Jury finds Gardnerville man guilty of battery | RecordCourier.com

Jury finds Gardnerville man guilty of battery

Donald Eby

A Gardnerville man was found guilty Friday night in the Jan. 2, 2017, beating of his sometime girlfriend

Donald Douglas Eby faces sentencing June 6 on one count of battery causing substantial bodily harm, a felony that carries a maximum sentence of five years in prison and a $10,000 fine.

Jurors took until 9 p.m., about three hours, to come to a verdict in the, battery after a four-day trial.

They found Eby, 60, innocent of a more severe charge of felony coercion.

Prosecutor Erik Levin conceded that the coercion charge was the weaker of the two.

"I appreciate the consideration the jury gave the case," he said.

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District Judge Tom Gregory allowed Eby to remain out of custody pending his sentencing, but ordered him placed on house arrest with a GPS monitor bracelet and under the supervision of the Department of Alternative Sentencing.

"You've had no violations and that's the reason you're being released now," Gregory said.

Eby admitted punching the victim in the face several times.

"I hit her," he told Investigator Leland Love in a video-taped interview. "She provoked the hell out of me. I hit her in the face with my fist. I feel real bad about it. She's a little thing, but she's got a lot of power"

Levin said the victim testified during the trial. Eby testified in his own defense, along with a neighbor and an expert witness who described how people can react when under the influence of alcohol.

During his opening statement, Levin acknowledged the victim had been drinking for two days, but that at 4-feet, 11-inches tall and 90-100 pounds, she was no match for Eby.

Defense attorney Brad Johnston argued that Eby tried to restrain the victim and punched her in the face in order to keep her from hurting him or damaging his property.

A juror speaking to Levin after the trial said the claim the victim kicked Eby in the groin was a sticking point for some on the panel.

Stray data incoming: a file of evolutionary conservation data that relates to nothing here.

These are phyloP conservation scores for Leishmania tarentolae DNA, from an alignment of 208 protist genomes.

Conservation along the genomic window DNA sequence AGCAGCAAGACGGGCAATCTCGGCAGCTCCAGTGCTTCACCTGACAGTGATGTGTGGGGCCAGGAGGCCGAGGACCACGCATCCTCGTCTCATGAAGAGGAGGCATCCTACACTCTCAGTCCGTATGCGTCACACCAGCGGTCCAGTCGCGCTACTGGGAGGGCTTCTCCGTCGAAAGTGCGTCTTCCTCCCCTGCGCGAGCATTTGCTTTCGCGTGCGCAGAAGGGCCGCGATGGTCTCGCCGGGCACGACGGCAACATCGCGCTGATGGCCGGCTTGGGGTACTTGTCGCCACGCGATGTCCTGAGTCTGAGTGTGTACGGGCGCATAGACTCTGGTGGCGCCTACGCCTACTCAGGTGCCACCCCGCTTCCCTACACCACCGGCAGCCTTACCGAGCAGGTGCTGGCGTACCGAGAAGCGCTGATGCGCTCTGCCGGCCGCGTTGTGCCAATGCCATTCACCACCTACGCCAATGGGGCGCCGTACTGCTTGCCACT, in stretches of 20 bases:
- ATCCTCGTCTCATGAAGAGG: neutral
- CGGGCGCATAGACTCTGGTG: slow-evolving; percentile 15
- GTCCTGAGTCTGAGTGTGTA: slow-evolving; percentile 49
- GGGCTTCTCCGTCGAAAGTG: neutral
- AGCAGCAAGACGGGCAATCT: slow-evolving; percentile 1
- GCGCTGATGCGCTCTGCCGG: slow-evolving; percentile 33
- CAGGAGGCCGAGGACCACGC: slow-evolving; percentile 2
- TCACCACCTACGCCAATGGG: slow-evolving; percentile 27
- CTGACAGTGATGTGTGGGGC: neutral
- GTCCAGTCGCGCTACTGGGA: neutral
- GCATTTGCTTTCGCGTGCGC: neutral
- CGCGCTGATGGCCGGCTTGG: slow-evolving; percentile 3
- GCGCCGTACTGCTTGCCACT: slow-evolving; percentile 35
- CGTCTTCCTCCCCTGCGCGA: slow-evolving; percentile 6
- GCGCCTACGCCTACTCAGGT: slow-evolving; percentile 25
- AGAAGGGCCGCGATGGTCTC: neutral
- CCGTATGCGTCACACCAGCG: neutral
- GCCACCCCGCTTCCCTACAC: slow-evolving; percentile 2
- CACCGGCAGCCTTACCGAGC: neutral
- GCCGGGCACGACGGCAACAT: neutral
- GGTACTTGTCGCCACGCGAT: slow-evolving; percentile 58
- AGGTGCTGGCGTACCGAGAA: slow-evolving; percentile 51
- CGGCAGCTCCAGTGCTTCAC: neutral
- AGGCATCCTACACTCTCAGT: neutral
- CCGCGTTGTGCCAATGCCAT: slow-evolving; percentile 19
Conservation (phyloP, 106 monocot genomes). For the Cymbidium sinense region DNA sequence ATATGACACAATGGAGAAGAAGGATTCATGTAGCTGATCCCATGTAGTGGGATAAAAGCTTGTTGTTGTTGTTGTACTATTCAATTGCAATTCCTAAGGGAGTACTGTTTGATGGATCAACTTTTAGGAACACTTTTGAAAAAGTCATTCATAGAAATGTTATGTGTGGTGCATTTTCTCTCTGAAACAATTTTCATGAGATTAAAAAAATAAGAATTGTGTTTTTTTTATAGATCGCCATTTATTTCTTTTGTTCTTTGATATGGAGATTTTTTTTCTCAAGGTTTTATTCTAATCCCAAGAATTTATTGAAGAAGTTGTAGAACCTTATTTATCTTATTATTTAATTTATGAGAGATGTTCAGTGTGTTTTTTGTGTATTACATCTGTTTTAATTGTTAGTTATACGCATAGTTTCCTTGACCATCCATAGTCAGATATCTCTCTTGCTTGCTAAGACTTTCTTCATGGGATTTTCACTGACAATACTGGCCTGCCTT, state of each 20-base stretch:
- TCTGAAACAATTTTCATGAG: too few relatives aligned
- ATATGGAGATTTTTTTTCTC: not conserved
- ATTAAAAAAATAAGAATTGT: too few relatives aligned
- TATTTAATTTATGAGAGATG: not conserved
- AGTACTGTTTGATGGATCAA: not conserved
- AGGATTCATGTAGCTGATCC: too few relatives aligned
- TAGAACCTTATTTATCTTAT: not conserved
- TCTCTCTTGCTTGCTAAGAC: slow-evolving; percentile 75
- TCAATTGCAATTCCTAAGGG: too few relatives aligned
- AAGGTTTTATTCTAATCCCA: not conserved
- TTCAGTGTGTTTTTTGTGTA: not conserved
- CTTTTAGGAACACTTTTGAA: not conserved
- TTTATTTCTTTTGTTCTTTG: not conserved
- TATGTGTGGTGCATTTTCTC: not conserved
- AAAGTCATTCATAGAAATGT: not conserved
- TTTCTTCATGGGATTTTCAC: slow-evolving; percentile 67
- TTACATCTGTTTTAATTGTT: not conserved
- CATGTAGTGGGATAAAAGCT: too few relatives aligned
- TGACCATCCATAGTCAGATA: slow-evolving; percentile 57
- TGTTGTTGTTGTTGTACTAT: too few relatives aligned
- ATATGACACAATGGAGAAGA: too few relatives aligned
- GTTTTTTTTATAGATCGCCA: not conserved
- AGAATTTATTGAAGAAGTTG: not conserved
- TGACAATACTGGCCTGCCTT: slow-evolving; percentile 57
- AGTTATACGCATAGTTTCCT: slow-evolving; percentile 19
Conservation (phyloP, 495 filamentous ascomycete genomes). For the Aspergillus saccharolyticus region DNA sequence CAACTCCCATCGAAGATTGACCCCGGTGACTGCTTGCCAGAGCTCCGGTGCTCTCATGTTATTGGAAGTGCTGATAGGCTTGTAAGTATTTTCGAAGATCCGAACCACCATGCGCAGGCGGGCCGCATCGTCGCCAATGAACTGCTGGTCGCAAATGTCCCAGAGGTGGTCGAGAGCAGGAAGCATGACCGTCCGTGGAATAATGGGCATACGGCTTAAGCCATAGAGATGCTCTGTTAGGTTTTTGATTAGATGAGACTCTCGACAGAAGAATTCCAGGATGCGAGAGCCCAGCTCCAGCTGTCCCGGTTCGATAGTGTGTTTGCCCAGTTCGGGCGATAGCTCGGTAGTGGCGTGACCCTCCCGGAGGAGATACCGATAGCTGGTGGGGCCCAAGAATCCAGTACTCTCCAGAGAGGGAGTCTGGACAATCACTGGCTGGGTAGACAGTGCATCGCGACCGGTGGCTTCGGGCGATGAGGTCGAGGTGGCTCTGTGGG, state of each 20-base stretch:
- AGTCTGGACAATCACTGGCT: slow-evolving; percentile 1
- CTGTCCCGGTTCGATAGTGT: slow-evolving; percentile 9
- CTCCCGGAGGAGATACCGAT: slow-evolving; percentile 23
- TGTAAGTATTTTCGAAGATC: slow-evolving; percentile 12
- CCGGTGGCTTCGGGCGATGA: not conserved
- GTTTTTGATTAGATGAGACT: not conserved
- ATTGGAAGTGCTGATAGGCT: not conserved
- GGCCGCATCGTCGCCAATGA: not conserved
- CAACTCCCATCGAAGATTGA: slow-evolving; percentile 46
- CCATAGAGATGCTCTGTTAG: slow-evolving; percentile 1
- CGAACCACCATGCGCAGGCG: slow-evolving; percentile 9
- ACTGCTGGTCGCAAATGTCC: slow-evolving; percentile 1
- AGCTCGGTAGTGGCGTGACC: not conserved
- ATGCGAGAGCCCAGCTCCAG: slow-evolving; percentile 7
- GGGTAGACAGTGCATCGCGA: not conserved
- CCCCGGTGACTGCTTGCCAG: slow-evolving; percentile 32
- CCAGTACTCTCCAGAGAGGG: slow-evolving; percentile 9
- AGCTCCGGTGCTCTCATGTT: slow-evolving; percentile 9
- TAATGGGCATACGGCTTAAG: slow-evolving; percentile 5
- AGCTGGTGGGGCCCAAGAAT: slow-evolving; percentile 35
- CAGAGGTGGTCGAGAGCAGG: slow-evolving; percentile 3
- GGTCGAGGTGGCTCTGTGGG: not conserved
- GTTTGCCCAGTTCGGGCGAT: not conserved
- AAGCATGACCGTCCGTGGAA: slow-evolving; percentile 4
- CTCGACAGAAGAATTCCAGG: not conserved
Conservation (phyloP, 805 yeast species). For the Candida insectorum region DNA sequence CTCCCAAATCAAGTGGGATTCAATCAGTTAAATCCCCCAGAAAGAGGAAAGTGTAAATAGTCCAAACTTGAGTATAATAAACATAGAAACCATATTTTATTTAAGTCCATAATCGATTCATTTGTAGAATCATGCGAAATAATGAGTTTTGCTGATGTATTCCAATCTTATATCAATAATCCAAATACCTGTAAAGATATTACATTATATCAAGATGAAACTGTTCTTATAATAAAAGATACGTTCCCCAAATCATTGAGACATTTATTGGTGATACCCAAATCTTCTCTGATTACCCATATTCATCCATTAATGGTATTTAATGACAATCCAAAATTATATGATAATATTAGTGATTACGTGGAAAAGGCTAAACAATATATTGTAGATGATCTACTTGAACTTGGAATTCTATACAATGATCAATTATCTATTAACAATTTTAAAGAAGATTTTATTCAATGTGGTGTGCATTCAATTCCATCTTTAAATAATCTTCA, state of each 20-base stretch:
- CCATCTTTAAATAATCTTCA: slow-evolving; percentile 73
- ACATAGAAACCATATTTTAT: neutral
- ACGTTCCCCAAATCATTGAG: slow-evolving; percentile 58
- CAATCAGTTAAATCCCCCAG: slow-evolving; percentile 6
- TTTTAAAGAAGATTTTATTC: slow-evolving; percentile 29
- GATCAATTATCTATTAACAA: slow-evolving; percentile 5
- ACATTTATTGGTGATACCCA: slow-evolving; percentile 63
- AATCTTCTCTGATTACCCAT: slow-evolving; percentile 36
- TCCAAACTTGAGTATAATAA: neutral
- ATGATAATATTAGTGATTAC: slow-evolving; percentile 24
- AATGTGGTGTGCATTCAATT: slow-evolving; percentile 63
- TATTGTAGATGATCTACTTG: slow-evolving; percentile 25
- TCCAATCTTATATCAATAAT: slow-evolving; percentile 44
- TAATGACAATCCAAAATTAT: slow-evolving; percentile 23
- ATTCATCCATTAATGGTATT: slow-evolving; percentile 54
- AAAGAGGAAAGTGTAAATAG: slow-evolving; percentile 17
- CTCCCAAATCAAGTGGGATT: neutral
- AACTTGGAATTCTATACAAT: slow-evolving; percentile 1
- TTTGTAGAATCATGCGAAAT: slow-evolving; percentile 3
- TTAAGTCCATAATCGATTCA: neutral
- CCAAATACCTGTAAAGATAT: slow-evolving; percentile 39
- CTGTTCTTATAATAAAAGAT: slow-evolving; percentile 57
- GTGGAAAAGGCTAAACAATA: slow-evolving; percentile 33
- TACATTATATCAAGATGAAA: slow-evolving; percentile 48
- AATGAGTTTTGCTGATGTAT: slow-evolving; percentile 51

During a video-taped interview, Eby told Douglas County Investigator Leland Love that the victim also hit him in the forehead with a thrown object.

The victim was found battered, wearing only a bathrobe, underwear and a zip tie around her wrists.

The day after he was arrested, on the video Eby appeared to express surprise at what she was wearing.

"That doesn't seem right," he said, claiming she was wearing pants when the struggle occurred.

After being read a Miranda warning, Eby agreed to speak to Love without an attorney present, the deputy testified on Wednesday.

He said he was helping the woman move after she'd been evicted from her apartment. She came to his home on Centerville Lane after sorting through her belongings at a storage unit.

Eby told Love that she was drinking vodka out of the bottle, and talking about the trouble's she'd had. Her son had died of an overdose a few weeks before the incident.

"She was just going on and on about all her problems," he said.

At some point she started throwing things.

"She was trashing my kitchen," he said. "I don't know why she had the remote to her TV, but she threw that against the wall and it smashed into a million pieces.

Defense attorneys argued that Eby tried to restrain the victim using zip ties and punched her in the face in self defense.

"I was just trying to restrain her and stop her from trashing my kitchen," he said. "She was going nuts. I had the zip tie laying on the table and was able to get one on her. It was so quick that I wasn't thinking."

Eby described their relationship as just dating, with a little bit of sex but nothing serious.

After the fight Eby told Love he went to bed.

"I really do regret it," he said. "It was just a reaction to having my stuff broken."